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AL Central: The Hitless Wonders
When there's as much media competition as there is in the Chicago market, it's not uncommon for baseball beat reporters to find a unique angle to set their story apart. So when the Tribune, Sun-Times and Daily Herald all key in on the White Sox hitting woes on the same day, well, that's telling you how bad things are on the South Side.
I guess an 11-1 loss to the Royals will do that to you.
The Sox mustered only three hits, and it wasn't even at the hands of the estimable Gil Meche, who threw seven scoreless innings last night in Oakland to lower his ERA to 1.91. Don't forget, the Fungoes have been on the Meche bandwagon since Opening Day. Even with Jon Heyman on board, there's still plenty of room.
In no small part because of that decisive defeat, the White Sox have scored fewer runs (131) than any American League team including, yes, the lowly Royals (149), prompting manager Ozzie Guillen to tell reporters, "Without throwing anyone under the bus, it's time to get better at-bats. It's a shame, and it's a little embarrassing."
Wait, did the ever-quotable Guillen say he won't throw anyone under the bus??? Maybe that's an even better example of how bad things are for the Sox sluggers -- their manager isn't his normal flippant self and seems genuinely concerned. I would be, too, if my team was batting .220, with a sub-.300 on-base percentage, a paltry 82 extra-base hits and an incomprehensibly low .659 OPS.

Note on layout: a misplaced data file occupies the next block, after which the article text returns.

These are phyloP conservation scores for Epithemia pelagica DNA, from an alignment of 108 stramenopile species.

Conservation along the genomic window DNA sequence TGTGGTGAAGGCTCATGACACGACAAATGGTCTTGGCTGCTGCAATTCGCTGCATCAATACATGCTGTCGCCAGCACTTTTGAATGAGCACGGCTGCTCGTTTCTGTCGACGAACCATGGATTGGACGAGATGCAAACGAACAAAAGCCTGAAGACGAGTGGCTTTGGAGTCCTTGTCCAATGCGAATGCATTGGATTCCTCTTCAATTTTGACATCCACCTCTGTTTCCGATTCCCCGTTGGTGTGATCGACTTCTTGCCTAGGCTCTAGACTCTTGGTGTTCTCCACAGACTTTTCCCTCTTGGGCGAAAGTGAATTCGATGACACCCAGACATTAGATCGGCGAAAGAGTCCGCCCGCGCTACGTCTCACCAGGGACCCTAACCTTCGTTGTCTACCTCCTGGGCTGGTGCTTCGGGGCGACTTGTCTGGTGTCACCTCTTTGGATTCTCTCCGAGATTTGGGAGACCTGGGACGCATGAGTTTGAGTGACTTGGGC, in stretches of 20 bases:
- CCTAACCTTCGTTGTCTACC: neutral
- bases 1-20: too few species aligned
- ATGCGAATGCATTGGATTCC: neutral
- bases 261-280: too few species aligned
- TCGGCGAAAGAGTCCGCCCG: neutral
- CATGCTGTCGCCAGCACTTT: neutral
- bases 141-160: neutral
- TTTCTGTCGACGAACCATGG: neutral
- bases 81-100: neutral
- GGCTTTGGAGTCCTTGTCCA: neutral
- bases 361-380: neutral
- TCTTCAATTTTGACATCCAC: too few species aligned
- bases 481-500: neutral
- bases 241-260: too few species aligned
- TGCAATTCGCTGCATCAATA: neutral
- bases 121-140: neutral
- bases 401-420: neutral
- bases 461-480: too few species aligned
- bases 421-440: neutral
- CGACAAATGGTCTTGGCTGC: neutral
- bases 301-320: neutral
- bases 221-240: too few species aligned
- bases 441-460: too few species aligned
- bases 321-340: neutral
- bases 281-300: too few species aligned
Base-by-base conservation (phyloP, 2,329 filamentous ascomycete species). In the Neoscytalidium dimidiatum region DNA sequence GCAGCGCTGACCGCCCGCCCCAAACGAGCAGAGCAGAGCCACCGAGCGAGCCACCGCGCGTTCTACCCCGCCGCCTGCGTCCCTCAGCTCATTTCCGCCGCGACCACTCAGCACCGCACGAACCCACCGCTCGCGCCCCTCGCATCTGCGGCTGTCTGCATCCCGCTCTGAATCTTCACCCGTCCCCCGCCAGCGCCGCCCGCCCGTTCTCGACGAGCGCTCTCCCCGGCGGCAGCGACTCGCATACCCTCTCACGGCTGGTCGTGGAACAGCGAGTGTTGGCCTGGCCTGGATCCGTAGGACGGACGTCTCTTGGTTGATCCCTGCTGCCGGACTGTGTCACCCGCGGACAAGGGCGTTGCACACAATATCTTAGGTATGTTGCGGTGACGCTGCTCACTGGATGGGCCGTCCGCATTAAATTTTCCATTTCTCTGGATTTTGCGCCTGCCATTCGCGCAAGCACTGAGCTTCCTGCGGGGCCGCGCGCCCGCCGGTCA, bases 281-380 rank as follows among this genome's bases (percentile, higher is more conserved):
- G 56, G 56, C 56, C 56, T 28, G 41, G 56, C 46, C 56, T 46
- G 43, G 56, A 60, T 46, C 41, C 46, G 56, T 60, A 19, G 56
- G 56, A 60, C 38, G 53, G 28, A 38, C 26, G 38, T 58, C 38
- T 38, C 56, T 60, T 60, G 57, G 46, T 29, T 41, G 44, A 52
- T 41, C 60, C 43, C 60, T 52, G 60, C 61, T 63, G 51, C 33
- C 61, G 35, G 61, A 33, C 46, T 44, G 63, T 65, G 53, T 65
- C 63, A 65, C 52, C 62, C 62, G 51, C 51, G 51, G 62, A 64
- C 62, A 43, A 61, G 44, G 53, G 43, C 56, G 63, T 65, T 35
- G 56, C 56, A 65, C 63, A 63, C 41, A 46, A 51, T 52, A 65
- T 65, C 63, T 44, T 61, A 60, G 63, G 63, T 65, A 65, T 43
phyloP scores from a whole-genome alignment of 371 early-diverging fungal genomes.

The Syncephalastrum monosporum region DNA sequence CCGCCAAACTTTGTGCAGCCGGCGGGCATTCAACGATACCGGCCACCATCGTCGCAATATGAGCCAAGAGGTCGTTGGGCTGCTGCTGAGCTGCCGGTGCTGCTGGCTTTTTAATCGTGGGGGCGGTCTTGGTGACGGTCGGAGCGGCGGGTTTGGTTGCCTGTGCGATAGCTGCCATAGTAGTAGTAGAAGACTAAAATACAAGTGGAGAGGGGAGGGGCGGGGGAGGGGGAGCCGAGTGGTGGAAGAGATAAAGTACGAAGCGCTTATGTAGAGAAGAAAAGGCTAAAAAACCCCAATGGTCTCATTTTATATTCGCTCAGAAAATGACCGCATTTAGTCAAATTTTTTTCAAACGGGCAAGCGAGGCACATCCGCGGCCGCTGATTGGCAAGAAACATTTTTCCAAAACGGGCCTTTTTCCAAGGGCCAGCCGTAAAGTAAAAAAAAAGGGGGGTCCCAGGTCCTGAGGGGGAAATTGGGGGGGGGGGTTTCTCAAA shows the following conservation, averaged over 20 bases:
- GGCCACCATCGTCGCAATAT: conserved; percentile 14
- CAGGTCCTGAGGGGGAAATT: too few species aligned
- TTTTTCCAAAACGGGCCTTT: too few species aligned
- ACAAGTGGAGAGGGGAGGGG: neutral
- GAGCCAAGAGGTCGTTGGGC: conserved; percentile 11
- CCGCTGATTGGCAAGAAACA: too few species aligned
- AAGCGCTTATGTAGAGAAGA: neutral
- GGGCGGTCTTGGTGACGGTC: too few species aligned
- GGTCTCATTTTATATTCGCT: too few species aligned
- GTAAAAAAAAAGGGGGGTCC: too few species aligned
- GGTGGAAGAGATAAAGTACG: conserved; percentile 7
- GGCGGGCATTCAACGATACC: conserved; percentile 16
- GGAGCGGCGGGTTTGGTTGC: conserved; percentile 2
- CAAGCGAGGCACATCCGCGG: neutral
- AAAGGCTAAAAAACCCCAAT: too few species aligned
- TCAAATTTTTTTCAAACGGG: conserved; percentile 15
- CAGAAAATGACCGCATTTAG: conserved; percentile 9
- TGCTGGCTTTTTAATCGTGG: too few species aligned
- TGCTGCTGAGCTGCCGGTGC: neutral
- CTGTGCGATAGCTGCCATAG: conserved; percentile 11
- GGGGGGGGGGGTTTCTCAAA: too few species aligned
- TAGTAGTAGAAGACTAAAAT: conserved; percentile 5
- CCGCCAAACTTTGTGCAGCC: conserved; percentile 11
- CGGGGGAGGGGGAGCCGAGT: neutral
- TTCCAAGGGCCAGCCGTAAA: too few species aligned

Of course, it should be noted that Rob Mackowiak threw himself under the bus over the weekend. Referring to his .188 batting average, lowest among regular players, he said, "It's very frustrating. You don't like yourself very much."
Still, Chicago has somehow managed a winning record of 18-16 despite scoring just 3.9 runs per game. That's obviously because of the pitching staff. Jose Contreras, Mark Buerhle, Jon Garland and Javier Vazquez all sport ERAs under 4.00, with fifth starter Jon Danks not too far behind at 4.33. Haven't we seen this before? Two years ago, with Freddy Garcia in place of Vazquez, the Sox rode their starting pitchers to a World Series championship. Toss in reliable closer Bobby Jenks and the suddenly dominant setup man David Aardsma (1.31 ERA and 26 K in 20.2 IP), and the Sox have a staff that'll keep them in every game.
The reinforcements are coming: Jim Thome is rehabbing in Triple-A and Scott Podsednik claims he's "getting close." In the meantime, the questions du jour: Are Paul Konerko, Jermaine Dye, Joe Crede and Tadahito Iguchi getting close to hitting above .210? Or is GM Kenny Williams getting close to finding help elsewhere? That pitching staff deserves better.
Chicago has won six of its past eight, taking series from the Angels, Twins and Royals, but the team never scored more than six runs in that stretch and never allowed more than four runs in any of those wins. Excuse their two lopsided losses -- to the Royals on Sunday and 12-5 to the Indians on Opening Day -- and the Sox have yielded only 119 runs in their other 32 games. That's 3.7 runs allowed per game, which is both exceptional and necessary when, to repeat myself, they're only scoring 3.9 runs per game.
I have no doubt that the Sox lineup will come around, and tonight might be a good time to start with the potent Yankees offense in town for a three-game home set.
Labels: AL Central
posted by SI.com | View comments |
A-Rod isn't exactly lighting the world on fire at the moment. It seems like he's cooled off after a torrid April.
The White Sox and the Cubs should merge teams. Between them, I think they have one fully functional pitching staff (The White Sox, mostly) and one fully functional batting order (mainly made up of Derrick Lee and whoever else can hit over .250)
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